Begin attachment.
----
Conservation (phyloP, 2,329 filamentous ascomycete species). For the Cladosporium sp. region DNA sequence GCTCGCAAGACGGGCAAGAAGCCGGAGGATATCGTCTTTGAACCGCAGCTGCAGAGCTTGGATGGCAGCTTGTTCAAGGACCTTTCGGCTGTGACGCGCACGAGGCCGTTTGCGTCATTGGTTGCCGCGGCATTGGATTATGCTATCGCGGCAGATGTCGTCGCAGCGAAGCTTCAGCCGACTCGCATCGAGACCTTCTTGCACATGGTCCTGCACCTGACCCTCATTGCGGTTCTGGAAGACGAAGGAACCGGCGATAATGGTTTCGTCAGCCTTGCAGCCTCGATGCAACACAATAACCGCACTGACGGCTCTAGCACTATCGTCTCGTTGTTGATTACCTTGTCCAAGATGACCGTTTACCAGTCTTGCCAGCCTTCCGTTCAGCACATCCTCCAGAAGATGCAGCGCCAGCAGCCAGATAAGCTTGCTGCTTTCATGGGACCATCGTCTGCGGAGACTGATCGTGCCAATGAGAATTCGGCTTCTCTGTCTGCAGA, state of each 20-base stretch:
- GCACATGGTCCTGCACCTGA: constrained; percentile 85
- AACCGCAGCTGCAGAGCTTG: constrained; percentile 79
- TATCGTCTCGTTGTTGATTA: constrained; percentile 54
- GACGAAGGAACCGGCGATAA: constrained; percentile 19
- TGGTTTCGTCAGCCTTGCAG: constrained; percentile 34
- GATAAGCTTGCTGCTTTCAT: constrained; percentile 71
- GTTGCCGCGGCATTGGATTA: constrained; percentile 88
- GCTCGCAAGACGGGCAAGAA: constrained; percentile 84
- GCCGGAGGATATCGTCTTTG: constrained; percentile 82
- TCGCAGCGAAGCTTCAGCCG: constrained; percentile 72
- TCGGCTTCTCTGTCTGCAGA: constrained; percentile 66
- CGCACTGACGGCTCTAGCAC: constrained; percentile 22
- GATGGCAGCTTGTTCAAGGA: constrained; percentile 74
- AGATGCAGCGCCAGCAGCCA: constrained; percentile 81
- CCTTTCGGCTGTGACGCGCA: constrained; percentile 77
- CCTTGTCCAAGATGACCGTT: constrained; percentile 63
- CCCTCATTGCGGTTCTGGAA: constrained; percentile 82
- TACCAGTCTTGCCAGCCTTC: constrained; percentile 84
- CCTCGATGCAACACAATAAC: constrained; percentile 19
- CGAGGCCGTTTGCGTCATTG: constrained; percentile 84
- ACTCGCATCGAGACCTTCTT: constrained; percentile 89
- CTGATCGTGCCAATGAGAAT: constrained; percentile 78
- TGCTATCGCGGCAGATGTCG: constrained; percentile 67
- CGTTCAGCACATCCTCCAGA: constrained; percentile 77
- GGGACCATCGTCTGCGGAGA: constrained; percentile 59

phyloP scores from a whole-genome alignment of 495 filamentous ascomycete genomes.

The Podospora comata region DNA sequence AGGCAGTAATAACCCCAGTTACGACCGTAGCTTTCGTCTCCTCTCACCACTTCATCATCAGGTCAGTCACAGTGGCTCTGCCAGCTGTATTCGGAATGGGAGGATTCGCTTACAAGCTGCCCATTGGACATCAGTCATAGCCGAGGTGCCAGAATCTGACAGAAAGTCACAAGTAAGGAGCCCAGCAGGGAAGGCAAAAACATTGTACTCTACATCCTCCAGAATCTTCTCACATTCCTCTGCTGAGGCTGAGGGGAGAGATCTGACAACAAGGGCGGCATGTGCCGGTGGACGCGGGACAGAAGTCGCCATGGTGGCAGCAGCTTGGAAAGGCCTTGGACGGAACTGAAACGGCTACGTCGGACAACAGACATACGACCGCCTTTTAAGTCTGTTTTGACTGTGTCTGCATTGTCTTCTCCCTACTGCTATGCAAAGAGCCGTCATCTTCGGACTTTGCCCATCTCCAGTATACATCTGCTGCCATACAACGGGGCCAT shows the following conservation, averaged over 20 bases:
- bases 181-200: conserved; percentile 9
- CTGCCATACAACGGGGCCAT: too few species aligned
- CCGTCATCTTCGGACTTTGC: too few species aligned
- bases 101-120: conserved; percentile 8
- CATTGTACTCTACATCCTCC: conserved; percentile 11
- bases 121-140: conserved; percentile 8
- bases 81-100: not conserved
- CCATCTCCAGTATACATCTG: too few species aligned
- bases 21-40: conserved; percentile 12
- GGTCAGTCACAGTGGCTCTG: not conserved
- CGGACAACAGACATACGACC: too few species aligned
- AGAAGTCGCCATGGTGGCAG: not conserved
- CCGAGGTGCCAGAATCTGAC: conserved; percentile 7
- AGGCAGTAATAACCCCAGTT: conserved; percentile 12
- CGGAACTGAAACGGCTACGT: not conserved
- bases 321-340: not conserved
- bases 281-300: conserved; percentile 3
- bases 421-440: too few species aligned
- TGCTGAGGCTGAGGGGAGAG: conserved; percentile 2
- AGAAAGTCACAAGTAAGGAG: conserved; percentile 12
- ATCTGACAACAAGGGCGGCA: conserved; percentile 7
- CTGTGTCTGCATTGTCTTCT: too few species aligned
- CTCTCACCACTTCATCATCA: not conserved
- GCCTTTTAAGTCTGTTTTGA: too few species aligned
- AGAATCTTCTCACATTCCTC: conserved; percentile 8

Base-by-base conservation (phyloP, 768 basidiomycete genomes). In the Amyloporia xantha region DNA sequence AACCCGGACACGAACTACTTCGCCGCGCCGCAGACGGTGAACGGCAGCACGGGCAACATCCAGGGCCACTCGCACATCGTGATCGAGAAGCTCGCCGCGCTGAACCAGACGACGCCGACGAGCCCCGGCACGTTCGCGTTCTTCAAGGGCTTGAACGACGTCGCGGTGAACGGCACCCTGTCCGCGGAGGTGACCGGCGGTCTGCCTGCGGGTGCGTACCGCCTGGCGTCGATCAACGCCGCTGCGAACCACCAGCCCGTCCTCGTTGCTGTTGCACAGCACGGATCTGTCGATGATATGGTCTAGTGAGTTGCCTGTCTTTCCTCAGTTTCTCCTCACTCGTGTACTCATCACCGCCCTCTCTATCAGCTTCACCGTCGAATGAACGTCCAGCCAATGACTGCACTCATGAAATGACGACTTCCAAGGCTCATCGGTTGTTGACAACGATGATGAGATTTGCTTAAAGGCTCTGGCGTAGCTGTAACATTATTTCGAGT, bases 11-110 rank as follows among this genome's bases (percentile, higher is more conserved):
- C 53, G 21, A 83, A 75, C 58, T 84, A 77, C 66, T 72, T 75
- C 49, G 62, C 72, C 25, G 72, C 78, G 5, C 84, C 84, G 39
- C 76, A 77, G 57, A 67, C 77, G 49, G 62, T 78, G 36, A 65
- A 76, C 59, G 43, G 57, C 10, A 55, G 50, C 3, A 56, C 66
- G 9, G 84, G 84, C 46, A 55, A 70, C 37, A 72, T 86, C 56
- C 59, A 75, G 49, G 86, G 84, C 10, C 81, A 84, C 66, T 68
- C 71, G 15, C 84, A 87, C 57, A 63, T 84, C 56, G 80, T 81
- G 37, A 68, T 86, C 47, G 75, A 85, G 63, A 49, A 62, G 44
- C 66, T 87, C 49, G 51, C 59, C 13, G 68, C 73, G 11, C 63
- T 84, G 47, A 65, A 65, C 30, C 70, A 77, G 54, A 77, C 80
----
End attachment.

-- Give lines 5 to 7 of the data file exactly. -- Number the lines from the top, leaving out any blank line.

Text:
- GACGAAGGAACCGGCGATAA: constrained; percentile 19
- TGGTTTCGTCAGCCTTGCAG: constrained; percentile 34
- GATAAGCTTGCTGCTTTCAT: constrained; percentile 71